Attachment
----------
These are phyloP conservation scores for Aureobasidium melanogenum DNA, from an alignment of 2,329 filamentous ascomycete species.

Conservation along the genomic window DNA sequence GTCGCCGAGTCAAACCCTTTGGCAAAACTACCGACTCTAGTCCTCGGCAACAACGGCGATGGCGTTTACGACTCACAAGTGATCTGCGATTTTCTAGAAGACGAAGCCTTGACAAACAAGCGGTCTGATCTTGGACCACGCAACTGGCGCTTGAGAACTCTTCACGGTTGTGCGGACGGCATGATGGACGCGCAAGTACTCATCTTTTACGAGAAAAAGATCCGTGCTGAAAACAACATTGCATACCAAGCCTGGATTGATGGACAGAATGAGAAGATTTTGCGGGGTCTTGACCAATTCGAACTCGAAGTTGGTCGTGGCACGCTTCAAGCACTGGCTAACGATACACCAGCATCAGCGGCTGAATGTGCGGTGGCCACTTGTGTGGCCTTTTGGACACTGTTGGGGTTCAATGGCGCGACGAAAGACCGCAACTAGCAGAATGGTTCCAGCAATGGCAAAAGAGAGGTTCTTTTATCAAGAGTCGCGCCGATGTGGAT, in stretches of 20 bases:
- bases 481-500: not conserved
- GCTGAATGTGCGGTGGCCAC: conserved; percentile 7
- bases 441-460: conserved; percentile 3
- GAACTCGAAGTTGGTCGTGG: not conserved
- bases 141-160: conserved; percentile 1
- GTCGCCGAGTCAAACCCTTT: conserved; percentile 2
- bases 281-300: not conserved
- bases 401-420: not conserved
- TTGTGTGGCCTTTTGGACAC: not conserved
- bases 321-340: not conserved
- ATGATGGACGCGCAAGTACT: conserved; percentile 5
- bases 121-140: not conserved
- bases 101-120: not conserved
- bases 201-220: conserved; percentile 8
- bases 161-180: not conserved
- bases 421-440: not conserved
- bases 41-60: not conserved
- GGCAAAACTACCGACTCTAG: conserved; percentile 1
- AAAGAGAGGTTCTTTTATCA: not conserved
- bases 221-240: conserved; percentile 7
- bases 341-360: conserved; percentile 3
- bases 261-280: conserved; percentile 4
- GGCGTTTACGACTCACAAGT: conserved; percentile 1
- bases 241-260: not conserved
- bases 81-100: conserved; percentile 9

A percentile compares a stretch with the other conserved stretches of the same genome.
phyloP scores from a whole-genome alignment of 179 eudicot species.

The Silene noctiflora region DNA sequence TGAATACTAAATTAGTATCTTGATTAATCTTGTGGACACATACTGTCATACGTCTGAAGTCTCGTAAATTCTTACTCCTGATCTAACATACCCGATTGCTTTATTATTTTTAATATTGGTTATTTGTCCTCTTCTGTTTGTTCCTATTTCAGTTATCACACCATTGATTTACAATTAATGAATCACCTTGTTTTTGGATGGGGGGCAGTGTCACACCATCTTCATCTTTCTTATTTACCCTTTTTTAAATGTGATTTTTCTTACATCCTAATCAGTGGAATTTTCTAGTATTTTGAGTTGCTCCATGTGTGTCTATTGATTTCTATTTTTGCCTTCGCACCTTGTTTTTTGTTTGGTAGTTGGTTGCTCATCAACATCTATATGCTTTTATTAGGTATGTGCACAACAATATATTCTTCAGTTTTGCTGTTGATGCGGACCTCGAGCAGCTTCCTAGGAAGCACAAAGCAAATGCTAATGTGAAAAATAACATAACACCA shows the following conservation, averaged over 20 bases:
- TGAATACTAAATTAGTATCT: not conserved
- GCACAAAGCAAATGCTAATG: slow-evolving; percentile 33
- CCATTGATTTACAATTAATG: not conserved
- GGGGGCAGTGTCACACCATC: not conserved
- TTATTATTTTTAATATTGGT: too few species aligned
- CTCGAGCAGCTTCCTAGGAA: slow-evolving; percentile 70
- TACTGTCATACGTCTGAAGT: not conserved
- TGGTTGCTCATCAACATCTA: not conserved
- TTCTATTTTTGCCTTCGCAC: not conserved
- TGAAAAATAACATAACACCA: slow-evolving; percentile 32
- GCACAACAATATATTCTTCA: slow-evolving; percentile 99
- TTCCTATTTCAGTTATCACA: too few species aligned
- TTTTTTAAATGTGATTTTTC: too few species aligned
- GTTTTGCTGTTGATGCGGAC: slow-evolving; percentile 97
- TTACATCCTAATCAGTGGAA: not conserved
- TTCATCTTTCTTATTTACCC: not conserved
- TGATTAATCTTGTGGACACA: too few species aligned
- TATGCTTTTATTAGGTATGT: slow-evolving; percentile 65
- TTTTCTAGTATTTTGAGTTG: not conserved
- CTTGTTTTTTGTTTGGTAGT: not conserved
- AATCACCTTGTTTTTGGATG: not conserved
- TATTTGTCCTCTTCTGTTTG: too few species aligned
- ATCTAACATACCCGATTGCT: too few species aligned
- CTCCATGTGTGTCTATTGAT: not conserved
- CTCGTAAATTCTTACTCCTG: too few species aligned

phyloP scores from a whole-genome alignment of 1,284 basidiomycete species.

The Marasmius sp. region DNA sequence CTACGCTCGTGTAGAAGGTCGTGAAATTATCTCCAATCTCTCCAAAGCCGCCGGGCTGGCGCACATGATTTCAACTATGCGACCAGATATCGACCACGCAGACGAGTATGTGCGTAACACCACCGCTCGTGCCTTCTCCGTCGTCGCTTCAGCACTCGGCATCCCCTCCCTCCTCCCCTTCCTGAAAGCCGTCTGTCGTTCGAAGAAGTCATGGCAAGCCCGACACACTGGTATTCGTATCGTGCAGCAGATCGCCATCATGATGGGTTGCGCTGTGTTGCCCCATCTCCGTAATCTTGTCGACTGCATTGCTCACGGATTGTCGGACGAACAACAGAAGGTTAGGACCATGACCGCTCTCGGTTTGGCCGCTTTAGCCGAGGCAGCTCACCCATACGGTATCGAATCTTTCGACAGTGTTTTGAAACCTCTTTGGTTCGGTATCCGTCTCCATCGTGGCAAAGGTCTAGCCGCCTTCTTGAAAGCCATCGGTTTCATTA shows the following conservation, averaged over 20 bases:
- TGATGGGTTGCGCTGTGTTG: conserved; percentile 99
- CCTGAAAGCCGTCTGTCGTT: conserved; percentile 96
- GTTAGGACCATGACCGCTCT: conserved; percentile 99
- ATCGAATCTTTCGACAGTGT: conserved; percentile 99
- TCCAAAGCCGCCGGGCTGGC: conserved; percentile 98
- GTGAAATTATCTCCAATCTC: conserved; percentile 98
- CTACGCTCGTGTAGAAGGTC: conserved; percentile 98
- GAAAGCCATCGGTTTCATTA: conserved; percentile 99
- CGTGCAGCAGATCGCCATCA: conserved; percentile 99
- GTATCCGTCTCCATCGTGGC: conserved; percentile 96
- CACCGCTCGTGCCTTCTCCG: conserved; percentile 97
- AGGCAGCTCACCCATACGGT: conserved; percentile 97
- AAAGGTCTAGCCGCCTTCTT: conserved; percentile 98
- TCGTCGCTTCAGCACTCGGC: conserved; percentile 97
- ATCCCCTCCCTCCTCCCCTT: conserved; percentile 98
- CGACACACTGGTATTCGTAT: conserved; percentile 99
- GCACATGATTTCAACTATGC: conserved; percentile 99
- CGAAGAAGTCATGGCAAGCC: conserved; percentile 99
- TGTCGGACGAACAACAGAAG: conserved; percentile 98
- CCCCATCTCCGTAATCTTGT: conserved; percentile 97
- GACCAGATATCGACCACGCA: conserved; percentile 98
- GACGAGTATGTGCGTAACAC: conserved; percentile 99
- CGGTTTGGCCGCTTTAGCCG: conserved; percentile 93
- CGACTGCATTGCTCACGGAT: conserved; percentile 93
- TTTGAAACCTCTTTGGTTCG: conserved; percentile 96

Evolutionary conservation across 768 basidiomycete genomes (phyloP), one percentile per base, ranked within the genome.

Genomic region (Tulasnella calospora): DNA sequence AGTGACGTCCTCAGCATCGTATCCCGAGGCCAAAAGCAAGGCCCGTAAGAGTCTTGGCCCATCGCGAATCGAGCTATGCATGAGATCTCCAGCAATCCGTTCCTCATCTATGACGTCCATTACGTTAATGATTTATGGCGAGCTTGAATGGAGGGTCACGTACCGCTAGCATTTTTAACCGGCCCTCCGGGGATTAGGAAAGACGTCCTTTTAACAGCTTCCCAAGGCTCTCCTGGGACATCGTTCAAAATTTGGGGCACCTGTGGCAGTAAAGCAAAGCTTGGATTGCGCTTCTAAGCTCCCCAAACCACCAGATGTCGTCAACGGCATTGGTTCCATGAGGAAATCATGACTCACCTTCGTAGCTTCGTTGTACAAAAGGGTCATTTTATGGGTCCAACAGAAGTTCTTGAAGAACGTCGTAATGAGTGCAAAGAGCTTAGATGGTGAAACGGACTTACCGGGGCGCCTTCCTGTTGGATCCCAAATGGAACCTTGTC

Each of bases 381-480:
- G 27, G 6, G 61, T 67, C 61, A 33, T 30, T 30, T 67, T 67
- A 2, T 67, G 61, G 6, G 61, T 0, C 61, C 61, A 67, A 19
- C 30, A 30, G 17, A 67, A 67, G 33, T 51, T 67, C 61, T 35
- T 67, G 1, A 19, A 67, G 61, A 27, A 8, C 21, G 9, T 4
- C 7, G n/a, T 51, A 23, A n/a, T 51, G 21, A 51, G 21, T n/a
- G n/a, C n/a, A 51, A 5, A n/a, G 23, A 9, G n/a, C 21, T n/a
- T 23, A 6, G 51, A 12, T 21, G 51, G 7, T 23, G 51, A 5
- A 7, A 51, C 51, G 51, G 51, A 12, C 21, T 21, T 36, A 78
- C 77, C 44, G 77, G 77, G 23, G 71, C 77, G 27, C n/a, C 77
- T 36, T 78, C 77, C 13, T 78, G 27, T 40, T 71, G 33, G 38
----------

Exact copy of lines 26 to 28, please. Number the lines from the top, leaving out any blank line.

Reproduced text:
- bases 241-260: not conserved
- bases 81-100: conserved; percentile 9

A percentile compares a stretch with the other conserved stretches of the same genome.